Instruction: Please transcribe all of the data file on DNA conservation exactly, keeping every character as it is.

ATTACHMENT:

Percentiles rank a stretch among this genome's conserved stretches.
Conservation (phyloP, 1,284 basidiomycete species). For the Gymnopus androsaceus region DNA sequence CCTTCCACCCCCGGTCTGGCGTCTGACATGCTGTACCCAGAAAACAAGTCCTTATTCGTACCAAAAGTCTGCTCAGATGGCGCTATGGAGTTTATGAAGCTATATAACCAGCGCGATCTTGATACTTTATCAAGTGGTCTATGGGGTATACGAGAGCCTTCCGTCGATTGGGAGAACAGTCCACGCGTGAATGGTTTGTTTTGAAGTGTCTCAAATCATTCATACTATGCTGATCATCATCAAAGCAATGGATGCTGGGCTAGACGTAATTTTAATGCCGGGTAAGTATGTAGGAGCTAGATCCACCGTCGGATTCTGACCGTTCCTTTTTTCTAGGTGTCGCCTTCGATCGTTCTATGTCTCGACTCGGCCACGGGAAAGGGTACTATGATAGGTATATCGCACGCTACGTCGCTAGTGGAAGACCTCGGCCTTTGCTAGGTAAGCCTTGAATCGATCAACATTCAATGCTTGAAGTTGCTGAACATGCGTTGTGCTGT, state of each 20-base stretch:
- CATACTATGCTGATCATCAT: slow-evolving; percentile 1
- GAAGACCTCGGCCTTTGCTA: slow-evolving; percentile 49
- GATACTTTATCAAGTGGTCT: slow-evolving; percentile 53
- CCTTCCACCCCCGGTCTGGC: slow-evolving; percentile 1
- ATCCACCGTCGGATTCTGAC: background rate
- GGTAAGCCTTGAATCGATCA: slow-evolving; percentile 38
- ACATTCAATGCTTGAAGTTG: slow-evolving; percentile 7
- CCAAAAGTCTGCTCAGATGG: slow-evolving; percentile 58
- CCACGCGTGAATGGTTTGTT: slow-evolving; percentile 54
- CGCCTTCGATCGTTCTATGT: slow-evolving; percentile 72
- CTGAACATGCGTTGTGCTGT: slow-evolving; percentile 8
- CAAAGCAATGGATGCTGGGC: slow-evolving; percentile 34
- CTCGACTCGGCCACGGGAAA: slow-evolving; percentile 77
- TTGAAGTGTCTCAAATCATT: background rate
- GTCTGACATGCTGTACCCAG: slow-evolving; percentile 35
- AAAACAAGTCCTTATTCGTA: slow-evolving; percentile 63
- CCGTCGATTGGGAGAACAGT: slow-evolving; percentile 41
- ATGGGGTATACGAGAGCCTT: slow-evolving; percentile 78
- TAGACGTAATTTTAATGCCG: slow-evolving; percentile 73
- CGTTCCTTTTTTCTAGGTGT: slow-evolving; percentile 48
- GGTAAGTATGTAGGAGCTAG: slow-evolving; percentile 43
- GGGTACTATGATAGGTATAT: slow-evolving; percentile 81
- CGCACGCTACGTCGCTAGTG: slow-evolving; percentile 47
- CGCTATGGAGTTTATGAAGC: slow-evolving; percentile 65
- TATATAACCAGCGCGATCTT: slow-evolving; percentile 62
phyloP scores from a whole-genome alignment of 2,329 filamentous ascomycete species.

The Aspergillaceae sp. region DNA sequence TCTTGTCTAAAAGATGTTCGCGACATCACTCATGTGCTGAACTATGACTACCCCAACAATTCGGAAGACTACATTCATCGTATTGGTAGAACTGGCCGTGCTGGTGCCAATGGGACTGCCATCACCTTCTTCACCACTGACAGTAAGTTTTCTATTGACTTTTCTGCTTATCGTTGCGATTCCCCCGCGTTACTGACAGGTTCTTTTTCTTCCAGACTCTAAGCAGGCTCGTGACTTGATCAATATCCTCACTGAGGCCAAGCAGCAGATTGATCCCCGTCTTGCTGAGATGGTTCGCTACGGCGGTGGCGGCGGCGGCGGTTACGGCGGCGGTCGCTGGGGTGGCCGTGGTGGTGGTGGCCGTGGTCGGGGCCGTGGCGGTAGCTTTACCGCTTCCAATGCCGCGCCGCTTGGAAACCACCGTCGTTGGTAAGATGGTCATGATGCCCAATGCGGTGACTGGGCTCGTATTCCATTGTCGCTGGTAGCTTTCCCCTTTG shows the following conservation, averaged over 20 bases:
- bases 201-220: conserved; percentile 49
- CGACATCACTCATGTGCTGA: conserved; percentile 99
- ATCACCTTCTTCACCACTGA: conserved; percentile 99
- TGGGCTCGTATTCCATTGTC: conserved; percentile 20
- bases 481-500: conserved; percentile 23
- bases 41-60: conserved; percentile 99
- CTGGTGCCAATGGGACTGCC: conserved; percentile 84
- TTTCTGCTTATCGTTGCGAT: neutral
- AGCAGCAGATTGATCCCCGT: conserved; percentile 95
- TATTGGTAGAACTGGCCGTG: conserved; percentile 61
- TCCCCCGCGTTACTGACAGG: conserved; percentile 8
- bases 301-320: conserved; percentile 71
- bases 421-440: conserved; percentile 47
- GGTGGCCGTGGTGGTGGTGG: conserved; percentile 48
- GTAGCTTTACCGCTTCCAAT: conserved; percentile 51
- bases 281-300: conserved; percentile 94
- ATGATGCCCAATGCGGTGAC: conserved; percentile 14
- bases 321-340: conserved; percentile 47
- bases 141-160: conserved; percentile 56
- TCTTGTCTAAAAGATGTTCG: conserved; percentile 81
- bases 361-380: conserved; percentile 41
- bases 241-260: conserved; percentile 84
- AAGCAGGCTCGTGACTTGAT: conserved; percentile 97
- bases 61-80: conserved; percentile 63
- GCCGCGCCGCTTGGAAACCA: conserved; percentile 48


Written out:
Percentiles rank a stretch among this genome's conserved stretches.
Conservation (phyloP, 1,284 basidiomycete species). For the Gymnopus androsaceus region DNA sequence CCTTCCACCCCCGGTCTGGCGTCTGACATGCTGTACCCAGAAAACAAGTCCTTATTCGTACCAAAAGTCTGCTCAGATGGCGCTATGGAGTTTATGAAGCTATATAACCAGCGCGATCTTGATACTTTATCAAGTGGTCTATGGGGTATACGAGAGCCTTCCGTCGATTGGGAGAACAGTCCACGCGTGAATGGTTTGTTTTGAAGTGTCTCAAATCATTCATACTATGCTGATCATCATCAAAGCAATGGATGCTGGGCTAGACGTAATTTTAATGCCGGGTAAGTATGTAGGAGCTAGATCCACCGTCGGATTCTGACCGTTCCTTTTTTCTAGGTGTCGCCTTCGATCGTTCTATGTCTCGACTCGGCCACGGGAAAGGGTACTATGATAGGTATATCGCACGCTACGTCGCTAGTGGAAGACCTCGGCCTTTGCTAGGTAAGCCTTGAATCGATCAACATTCAATGCTTGAAGTTGCTGAACATGCGTTGTGCTGT, state of each 20-base stretch:
- CATACTATGCTGATCATCAT: slow-evolving; percentile 1
- GAAGACCTCGGCCTTTGCTA: slow-evolving; percentile 49
- GATACTTTATCAAGTGGTCT: slow-evolving; percentile 53
- CCTTCCACCCCCGGTCTGGC: slow-evolving; percentile 1
- ATCCACCGTCGGATTCTGAC: background rate
- GGTAAGCCTTGAATCGATCA: slow-evolving; percentile 38
- ACATTCAATGCTTGAAGTTG: slow-evolving; percentile 7
- CCAAAAGTCTGCTCAGATGG: slow-evolving; percentile 58
- CCACGCGTGAATGGTTTGTT: slow-evolving; percentile 54
- CGCCTTCGATCGTTCTATGT: slow-evolving; percentile 72
- CTGAACATGCGTTGTGCTGT: slow-evolving; percentile 8
- CAAAGCAATGGATGCTGGGC: slow-evolving; percentile 34
- CTCGACTCGGCCACGGGAAA: slow-evolving; percentile 77
- TTGAAGTGTCTCAAATCATT: background rate
- GTCTGACATGCTGTACCCAG: slow-evolving; percentile 35
- AAAACAAGTCCTTATTCGTA: slow-evolving; percentile 63
- CCGTCGATTGGGAGAACAGT: slow-evolving; percentile 41
- ATGGGGTATACGAGAGCCTT: slow-evolving; percentile 78
- TAGACGTAATTTTAATGCCG: slow-evolving; percentile 73
- CGTTCCTTTTTTCTAGGTGT: slow-evolving; percentile 48
- GGTAAGTATGTAGGAGCTAG: slow-evolving; percentile 43
- GGGTACTATGATAGGTATAT: slow-evolving; percentile 81
- CGCACGCTACGTCGCTAGTG: slow-evolving; percentile 47
- CGCTATGGAGTTTATGAAGC: slow-evolving; percentile 65
- TATATAACCAGCGCGATCTT: slow-evolving; percentile 62
phyloP scores from a whole-genome alignment of 2,329 filamentous ascomycete species.

The Aspergillaceae sp. region DNA sequence TCTTGTCTAAAAGATGTTCGCGACATCACTCATGTGCTGAACTATGACTACCCCAACAATTCGGAAGACTACATTCATCGTATTGGTAGAACTGGCCGTGCTGGTGCCAATGGGACTGCCATCACCTTCTTCACCACTGACAGTAAGTTTTCTATTGACTTTTCTGCTTATCGTTGCGATTCCCCCGCGTTACTGACAGGTTCTTTTTCTTCCAGACTCTAAGCAGGCTCGTGACTTGATCAATATCCTCACTGAGGCCAAGCAGCAGATTGATCCCCGTCTTGCTGAGATGGTTCGCTACGGCGGTGGCGGCGGCGGCGGTTACGGCGGCGGTCGCTGGGGTGGCCGTGGTGGTGGTGGCCGTGGTCGGGGCCGTGGCGGTAGCTTTACCGCTTCCAATGCCGCGCCGCTTGGAAACCACCGTCGTTGGTAAGATGGTCATGATGCCCAATGCGGTGACTGGGCTCGTATTCCATTGTCGCTGGTAGCTTTCCCCTTTG shows the following conservation, averaged over 20 bases:
- bases 201-220: conserved; percentile 49
- CGACATCACTCATGTGCTGA: conserved; percentile 99
- ATCACCTTCTTCACCACTGA: conserved; percentile 99
- TGGGCTCGTATTCCATTGTC: conserved; percentile 20
- bases 481-500: conserved; percentile 23
- bases 41-60: conserved; percentile 99
- CTGGTGCCAATGGGACTGCC: conserved; percentile 84
- TTTCTGCTTATCGTTGCGAT: neutral
- AGCAGCAGATTGATCCCCGT: conserved; percentile 95
- TATTGGTAGAACTGGCCGTG: conserved; percentile 61
- TCCCCCGCGTTACTGACAGG: conserved; percentile 8
- bases 301-320: conserved; percentile 71
- bases 421-440: conserved; percentile 47
- GGTGGCCGTGGTGGTGGTGG: conserved; percentile 48
- GTAGCTTTACCGCTTCCAAT: conserved; percentile 51
- bases 281-300: conserved; percentile 94
- ATGATGCCCAATGCGGTGAC: conserved; percentile 14
- bases 321-340: conserved; percentile 47
- bases 141-160: conserved; percentile 56
- TCTTGTCTAAAAGATGTTCG: conserved; percentile 81
- bases 361-380: conserved; percentile 41
- bases 241-260: conserved; percentile 84
- AAGCAGGCTCGTGACTTGAT: conserved; percentile 97
- bases 61-80: conserved; percentile 63
- GCCGCGCCGCTTGGAAACCA: conserved; percentile 48